Max Verstappen has downplayed speculation of a future outside the Red Bull fold, underlining the importance of being “loyal” to the organisation that gave him his Formula 1 break.
After an impressive rookie campaign with Toro Rosso last year, Verstappen is thought to be on the radar of a number of top teams for 2017 as numerous contracts come up for renewal.
Ferrari is one team with which the young Dutchman has been repeatedly linked, especially with Kimi Raikkonen under pressure to prove he deserves to remain at the Scuderia beyond this season.
But speaking in Melbourne on Thursday, Verstappen said he saw no reason to consider moving outside of the Red Bull teams.
"I'm very happy with Red Bull," said the 18-year-old. "I don't see any reason to change that – you also have to be loyal, you know.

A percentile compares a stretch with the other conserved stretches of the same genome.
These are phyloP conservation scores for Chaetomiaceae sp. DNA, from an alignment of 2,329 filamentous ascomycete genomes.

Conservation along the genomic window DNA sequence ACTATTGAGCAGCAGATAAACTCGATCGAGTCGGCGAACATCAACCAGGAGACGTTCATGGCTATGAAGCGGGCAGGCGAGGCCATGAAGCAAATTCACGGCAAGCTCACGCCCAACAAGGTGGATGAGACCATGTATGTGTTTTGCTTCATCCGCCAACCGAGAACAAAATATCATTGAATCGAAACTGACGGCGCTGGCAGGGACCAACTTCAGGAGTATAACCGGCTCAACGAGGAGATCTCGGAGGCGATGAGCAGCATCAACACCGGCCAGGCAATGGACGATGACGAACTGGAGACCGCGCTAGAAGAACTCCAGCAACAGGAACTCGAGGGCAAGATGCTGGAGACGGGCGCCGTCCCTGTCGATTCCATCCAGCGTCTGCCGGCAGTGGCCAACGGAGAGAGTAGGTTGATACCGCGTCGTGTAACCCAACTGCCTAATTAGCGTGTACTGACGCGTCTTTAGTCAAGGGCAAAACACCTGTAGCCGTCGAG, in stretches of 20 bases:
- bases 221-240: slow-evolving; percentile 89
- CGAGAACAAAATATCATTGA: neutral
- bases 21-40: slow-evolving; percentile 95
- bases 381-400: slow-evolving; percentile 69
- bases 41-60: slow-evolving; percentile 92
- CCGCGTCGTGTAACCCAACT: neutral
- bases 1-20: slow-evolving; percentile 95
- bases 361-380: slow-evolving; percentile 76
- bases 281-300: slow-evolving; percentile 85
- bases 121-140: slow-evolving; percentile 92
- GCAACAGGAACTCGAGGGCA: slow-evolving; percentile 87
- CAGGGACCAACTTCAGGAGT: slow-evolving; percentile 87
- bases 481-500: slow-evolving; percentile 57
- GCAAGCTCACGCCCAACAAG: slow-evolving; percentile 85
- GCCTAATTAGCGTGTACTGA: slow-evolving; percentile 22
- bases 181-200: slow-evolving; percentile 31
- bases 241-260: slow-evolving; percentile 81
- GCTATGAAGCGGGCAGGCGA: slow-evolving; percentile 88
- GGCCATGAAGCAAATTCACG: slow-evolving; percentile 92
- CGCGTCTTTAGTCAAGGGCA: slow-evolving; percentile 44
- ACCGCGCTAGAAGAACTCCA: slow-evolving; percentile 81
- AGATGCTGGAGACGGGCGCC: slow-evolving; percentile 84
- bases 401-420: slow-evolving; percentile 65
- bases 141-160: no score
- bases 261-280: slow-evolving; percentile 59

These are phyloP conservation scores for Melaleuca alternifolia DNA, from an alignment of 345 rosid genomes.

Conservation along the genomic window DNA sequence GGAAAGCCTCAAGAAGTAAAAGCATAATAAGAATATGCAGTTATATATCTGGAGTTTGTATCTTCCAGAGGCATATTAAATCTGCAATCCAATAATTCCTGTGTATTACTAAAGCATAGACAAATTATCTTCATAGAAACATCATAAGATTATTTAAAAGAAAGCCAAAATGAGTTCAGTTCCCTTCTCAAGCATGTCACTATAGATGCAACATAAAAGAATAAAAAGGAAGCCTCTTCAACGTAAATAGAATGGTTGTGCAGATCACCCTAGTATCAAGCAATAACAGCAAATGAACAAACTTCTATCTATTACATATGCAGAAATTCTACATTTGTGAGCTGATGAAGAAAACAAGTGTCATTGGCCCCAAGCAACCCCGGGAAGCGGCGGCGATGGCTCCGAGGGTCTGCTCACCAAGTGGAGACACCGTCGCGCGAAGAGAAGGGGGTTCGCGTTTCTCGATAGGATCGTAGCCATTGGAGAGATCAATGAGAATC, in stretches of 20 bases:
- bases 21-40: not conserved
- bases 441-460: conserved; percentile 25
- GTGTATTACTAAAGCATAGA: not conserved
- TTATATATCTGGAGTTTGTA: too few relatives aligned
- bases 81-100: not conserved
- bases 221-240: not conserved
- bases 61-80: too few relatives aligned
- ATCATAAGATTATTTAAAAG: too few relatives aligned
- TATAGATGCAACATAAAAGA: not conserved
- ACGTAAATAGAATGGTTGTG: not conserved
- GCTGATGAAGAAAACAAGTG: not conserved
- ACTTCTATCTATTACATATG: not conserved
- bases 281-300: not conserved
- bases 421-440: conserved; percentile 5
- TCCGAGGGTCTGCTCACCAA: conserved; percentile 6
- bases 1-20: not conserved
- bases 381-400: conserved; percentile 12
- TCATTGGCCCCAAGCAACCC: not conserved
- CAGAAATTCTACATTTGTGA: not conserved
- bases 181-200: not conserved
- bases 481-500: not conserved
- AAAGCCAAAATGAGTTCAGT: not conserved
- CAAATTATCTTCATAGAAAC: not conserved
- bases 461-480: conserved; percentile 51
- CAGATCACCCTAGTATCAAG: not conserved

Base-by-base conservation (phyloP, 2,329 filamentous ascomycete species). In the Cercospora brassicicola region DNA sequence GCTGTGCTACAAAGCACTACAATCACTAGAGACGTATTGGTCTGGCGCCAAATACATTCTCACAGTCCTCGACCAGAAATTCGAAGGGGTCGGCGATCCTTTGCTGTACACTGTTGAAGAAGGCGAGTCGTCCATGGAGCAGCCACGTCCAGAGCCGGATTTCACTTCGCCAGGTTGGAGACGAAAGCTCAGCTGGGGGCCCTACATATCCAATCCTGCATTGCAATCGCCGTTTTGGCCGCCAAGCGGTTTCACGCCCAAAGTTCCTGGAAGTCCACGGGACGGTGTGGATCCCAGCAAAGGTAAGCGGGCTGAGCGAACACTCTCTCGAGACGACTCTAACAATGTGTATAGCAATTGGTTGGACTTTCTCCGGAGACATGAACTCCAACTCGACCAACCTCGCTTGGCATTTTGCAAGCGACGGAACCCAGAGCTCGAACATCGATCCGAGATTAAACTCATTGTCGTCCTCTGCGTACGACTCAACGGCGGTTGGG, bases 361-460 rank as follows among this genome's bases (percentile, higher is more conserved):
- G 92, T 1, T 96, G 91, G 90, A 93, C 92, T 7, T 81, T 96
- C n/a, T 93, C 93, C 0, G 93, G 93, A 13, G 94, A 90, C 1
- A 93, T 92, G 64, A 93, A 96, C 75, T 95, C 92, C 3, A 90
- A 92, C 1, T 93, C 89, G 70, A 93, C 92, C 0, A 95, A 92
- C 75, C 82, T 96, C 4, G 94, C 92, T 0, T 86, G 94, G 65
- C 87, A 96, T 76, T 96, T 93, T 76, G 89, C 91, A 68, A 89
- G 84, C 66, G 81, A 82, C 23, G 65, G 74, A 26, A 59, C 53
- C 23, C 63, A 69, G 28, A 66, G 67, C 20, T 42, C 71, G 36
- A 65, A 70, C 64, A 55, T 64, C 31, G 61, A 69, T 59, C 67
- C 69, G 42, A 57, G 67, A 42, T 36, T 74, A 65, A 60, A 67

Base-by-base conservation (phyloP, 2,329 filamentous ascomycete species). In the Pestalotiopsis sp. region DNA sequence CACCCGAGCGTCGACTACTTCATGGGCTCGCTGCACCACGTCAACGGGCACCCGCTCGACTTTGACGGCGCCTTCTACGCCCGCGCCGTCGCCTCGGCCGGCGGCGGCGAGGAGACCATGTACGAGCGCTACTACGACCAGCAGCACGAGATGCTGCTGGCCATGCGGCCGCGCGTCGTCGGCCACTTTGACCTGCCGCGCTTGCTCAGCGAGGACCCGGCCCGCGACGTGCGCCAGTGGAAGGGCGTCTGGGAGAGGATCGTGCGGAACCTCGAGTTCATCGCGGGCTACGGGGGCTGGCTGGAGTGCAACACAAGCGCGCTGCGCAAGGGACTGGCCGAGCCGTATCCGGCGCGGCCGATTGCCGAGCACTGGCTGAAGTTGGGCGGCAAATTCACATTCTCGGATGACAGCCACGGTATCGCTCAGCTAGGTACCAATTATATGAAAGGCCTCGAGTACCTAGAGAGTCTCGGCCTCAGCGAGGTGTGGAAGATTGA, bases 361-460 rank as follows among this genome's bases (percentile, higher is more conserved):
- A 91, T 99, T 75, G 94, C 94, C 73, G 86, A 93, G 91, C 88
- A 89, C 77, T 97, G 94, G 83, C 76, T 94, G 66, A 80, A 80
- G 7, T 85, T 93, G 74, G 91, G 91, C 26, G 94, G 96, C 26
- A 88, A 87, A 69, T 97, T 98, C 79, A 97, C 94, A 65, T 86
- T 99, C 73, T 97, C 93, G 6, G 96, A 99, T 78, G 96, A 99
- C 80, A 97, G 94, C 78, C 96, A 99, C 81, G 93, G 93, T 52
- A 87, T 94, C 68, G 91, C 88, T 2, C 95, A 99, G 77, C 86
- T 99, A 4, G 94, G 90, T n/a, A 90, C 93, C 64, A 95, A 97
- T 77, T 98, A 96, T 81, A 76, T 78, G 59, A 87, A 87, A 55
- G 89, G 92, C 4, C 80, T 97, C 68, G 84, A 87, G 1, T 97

"They gave me the chance to start in Formula 1, which was my dream, and I'm very happy to be here."
Lack of engine development a "challenge"
With Toro Rosso switching from Renault to Ferrari power for the new season, Verstappen said the team was "very happy" about the step in performance, but admitted a lack of development on the year-old power units could stymie progress.
"Other teams will improve just by getting a bit more horsepower throughout the season," he said. "Then it's for us a bigger challenge, of course, to improve the car more than the other teams.
"So that's a good challenge for us, to keep pushing."
Asked how the Faenza team would handle having to switch its focus to the 2017 regulations, Verstappen added: "You make choices, but at the end of the day I think you still always have some updates coming.
"For sure you have to look to 2017 as well because I think that will be a very important year too. But I think every year is very important.
"It also depends a bit where you are. If you have a few teams in front of you and you don't have really a lot pressure from behind, it's maybe not necessary to improve that much.
"We just have to wait and see where we are and from there on the team will plan what they will do."
Additional reporting by Andrew van Leeuwen